Genealogy Hunt Finds More Than Expected
On a hunt to find out about my ancestors, I had found more than I expected. The hunt has been very interesting, with all the makings of a Hollywood film, surrounded by history, mystery, rumors, and action-adventure. It starts with a little known marker in the Rocky Springs churchyard, Franklin County Pennsylvania.
The names you see on this plaque that is imbedded in granite, meant to immortalize, are my ancestors. Accompanying their names are a list of Revolutionary War battles that they had fought in and it appears that they had a hand in almost every one of the battles of the Revolutionary war with England. I was shocked to find this, I had already known their names from Ancestory.com, but what I did not know was the story behind the names. My journey began May of 2019 and it spans across the history pages of three countries fighting the same enemy, England, but to keep it short we will start in America.
William Culbertson was a defender of Londonderry, one of the greatest sieges in the history of Ireland.7000 men were besieged inside the walls of Londonderry, the numbers were reduced to 3000 by the time it was over, stories tell of eating horse and dog meat to survive and disease was rampant. He was born in Scottland and was known as a Coventeer. Driven from Scottland during the reign of King James II, William migrated to Londonderry Ireland with his wife. In 1712 he emigrated to America with his young sons Robert, John, and Alexander. William bought land in the Cumberland valley where he raised his sons, this area was known as "Culbertson's Row" Pennsylvania. In 1730 Williams's older sons Andrew, Samuel, along with Williams, nephew Oliver came to America and settled alongside the family in the "Row." William died a short time after arriving in America. (1723?)
John, Williams son, was also known as Lt.John Culbertson who fought in the French and Indian wars. Lt. John Culbertson was appointed Lieutenant in the Provincial Malitia of Chester County, in Col. Moors battalion. In 1748 he fought with Capt. John McCalls 1st Batallion. Lt. John was married to Elizabeth Rodgers in Philadelphia at the First Presbyterian church. They had 5 sons Andrew, Samuel, James, Major John II, and Lt. Benjamin Culbertson, he died the 22 June 1757-67, but according to family records, he was killed during the battle of Mc Dowell's mill by Indians November 1, 1756, but Johns's sons would play a part in the formation of an independent America, some with their lives.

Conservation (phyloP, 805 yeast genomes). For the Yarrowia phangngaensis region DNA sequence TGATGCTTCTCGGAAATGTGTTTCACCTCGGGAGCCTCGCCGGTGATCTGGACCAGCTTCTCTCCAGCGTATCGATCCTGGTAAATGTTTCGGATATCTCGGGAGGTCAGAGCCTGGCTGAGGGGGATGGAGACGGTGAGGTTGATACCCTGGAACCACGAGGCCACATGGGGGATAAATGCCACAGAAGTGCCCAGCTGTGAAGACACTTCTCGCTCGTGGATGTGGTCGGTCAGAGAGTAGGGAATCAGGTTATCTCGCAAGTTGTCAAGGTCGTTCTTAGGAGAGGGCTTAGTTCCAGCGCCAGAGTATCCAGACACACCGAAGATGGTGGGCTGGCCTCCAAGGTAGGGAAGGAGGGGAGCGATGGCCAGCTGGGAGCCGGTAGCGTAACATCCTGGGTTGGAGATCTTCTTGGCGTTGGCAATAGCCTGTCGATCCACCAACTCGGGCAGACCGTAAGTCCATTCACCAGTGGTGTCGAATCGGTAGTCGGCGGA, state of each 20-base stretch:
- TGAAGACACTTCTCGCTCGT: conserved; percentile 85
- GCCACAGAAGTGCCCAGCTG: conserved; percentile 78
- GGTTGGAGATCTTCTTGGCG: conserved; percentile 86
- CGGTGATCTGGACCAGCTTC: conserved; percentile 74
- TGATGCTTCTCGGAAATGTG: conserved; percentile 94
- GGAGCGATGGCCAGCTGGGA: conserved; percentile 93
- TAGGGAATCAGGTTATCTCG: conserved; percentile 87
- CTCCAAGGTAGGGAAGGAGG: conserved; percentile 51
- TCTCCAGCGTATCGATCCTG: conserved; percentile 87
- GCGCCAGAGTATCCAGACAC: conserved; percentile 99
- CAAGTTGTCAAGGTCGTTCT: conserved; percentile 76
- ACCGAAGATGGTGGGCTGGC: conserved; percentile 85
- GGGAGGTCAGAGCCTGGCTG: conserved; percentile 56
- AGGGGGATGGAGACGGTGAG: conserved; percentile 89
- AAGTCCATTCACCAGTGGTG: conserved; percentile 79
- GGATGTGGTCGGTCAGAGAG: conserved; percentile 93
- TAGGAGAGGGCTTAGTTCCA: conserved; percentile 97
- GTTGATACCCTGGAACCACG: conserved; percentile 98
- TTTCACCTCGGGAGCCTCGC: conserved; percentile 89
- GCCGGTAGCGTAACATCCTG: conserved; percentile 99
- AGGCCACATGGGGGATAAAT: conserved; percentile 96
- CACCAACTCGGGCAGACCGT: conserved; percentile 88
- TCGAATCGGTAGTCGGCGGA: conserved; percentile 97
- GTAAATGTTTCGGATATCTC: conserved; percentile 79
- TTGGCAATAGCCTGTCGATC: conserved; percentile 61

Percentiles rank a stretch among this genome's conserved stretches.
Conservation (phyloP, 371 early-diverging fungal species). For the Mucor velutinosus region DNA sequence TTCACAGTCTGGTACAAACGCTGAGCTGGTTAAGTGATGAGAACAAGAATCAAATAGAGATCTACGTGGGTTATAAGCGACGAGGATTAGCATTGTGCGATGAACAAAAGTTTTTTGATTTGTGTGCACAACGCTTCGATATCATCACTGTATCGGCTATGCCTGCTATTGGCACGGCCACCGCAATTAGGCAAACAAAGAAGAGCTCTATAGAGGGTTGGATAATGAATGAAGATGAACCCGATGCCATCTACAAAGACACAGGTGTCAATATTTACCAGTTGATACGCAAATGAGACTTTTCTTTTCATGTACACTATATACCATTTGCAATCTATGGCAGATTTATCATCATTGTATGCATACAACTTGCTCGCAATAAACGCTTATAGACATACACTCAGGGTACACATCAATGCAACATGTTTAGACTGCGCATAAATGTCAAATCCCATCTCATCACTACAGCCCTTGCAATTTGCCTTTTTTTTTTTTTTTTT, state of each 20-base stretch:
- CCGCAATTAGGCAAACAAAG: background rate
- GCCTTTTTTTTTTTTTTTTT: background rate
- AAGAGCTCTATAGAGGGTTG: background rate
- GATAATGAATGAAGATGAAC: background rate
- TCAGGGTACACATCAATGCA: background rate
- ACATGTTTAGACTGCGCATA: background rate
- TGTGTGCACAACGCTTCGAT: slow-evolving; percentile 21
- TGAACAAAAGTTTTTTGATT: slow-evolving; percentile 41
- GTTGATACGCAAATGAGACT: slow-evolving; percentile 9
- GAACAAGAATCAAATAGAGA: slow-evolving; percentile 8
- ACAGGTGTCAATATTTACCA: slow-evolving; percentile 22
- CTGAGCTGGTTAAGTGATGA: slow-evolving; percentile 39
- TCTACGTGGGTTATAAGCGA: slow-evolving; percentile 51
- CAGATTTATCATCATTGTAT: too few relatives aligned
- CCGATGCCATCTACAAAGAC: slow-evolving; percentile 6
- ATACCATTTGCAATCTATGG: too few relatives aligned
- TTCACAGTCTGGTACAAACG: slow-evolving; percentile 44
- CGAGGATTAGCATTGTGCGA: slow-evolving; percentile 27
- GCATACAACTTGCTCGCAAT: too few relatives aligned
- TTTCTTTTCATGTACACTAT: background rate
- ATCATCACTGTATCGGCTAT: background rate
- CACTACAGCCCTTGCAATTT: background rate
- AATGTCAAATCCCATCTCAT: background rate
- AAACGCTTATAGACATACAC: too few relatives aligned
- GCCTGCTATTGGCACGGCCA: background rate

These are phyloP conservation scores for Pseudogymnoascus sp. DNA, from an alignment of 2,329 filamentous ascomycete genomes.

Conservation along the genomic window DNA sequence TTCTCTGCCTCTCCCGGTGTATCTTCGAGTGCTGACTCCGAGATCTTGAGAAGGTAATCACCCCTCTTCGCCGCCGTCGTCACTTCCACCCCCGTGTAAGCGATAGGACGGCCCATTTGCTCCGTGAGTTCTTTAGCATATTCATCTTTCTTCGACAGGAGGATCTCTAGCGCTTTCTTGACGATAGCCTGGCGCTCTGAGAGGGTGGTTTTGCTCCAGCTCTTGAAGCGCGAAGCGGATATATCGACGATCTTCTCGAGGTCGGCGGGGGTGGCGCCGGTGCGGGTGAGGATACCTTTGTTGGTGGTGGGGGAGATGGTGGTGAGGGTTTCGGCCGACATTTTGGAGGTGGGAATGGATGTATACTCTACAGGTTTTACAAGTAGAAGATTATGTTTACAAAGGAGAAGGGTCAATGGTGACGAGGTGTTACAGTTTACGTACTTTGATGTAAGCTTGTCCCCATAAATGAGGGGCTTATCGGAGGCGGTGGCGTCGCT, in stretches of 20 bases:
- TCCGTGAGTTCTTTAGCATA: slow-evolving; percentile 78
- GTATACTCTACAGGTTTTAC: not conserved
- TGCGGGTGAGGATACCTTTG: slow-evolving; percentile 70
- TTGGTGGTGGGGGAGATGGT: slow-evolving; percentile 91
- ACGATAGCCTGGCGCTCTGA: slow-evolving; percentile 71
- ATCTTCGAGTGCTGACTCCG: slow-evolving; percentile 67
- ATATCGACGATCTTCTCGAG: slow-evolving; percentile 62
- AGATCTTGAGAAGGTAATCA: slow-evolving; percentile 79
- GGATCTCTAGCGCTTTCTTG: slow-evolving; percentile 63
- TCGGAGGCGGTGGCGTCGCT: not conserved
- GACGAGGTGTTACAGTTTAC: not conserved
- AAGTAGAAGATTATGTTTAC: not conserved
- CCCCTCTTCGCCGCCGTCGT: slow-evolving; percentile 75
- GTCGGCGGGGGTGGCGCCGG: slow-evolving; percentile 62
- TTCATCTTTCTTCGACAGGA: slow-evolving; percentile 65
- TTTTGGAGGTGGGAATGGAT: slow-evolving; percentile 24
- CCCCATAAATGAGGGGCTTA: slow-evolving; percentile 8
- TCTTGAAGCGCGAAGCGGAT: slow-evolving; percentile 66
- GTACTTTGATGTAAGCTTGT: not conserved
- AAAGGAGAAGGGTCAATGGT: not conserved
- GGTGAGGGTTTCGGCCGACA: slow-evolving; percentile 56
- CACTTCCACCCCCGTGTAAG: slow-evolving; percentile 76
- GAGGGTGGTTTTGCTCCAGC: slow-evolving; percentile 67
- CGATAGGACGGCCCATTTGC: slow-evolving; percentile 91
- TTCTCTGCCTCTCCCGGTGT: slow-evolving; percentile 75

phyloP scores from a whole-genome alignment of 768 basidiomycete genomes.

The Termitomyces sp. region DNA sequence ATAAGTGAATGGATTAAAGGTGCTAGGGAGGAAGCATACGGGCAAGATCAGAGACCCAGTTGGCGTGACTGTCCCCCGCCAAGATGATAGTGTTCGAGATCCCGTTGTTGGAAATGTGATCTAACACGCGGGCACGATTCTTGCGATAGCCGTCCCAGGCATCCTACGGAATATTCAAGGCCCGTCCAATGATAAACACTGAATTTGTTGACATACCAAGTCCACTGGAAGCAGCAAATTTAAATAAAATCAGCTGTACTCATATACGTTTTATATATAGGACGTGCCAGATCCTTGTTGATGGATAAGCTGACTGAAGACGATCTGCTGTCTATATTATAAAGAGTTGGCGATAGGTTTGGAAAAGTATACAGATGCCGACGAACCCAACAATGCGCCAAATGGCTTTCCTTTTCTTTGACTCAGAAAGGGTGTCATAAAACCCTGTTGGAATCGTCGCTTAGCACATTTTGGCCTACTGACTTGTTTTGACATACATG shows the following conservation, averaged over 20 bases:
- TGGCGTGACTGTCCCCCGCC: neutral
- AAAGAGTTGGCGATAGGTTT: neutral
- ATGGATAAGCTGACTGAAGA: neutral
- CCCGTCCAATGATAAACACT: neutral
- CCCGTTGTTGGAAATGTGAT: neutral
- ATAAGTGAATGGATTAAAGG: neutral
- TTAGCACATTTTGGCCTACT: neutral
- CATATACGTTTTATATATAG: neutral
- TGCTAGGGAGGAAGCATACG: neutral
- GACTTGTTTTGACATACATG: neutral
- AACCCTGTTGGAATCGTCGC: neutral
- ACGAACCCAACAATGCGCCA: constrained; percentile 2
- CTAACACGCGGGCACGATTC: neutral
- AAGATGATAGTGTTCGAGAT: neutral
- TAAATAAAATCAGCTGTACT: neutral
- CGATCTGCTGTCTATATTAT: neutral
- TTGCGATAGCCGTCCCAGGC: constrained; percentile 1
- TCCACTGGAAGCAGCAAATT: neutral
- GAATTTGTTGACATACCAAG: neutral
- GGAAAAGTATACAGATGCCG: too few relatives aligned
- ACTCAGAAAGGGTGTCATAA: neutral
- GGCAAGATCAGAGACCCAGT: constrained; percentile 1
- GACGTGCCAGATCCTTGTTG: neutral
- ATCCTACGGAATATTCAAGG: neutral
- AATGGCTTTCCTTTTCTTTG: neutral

Capt. Alexander Culbertson's brother of William was commissioned in Col. Burds Regiment of the Provincial Providence Troops in the French And Indian Wars. Capt Alexander was married to Margret Duncan and had 3 sons Col. Samuel, Col.Robert, and Capt Alexander II. Capt Alexander Sr. led a party of militia and colonists in an attempt to rescue friends and neighbors who were captured at McCord's Fort April 1, 1756, and was killed by Indians.
Lt. John's son, Major John Culbertson Was Born in 1737. He was commissioned Major in Gen Mercer's Battalion on July 1, 1776. On July 4th, 1776 he was a delegate of the associated Batallion Convention in Lancaster Penn. along with his brother Pvt. Andrew Culbertson, on Aug 14th he was stationed at Perth Amboy with Gen Mercer, on Aug. 20th he was at Ft. Lee. He was commissioned Major in Col. William Gibbons Batallion May 17, 1777. In 1779 He was Major in John Gardners Batallion, he was commissioned Lt. Col. May 10, 1780. He died on September 11, 1794.
Lt. Benjamin Culbertson was born in 1751, On July 1, 1776, he was appointed Lieutenant of Col. Montgomery's Batallion "Flying Camp," On December 25th, 1776 at the famed crossing of the Delaware river Lt. Benjamin drowned and his body was never recovered from the icy river. He was never married or had children.
Pvt. Samuel Culbertson went on to become Capt. Samuel Culbertson, appointed on July 1st, 1776 to William Montgomery's "Flying Camp" Battalion. Capt. Samuel was captured by the British, November 16th, 1776 at Ft. Washington and held on a prison ship and then to the city prison in Long Island, he was released August 16, 1779.
James Culbertson became an Ensign for Gen. Mercers Battalion, May 1st, 1758 he was in the French and Indian Wars as well as the Revolutionary war. while on furlough while eating dinner at home with his son, they were murdered by Indians on September 11, 1777.
This was just a small part of the Culbertson family who fought and died in the Revolutionary War. The people mentioned were my 6th and 7th grandfathers and uncles. When I found out about the story behind the names, it read like a movie in my mind, reading the history, and maybe someday it will. I leave you with the opposite side of the Culbertson memorial in Rocky Springs Pennsylvania.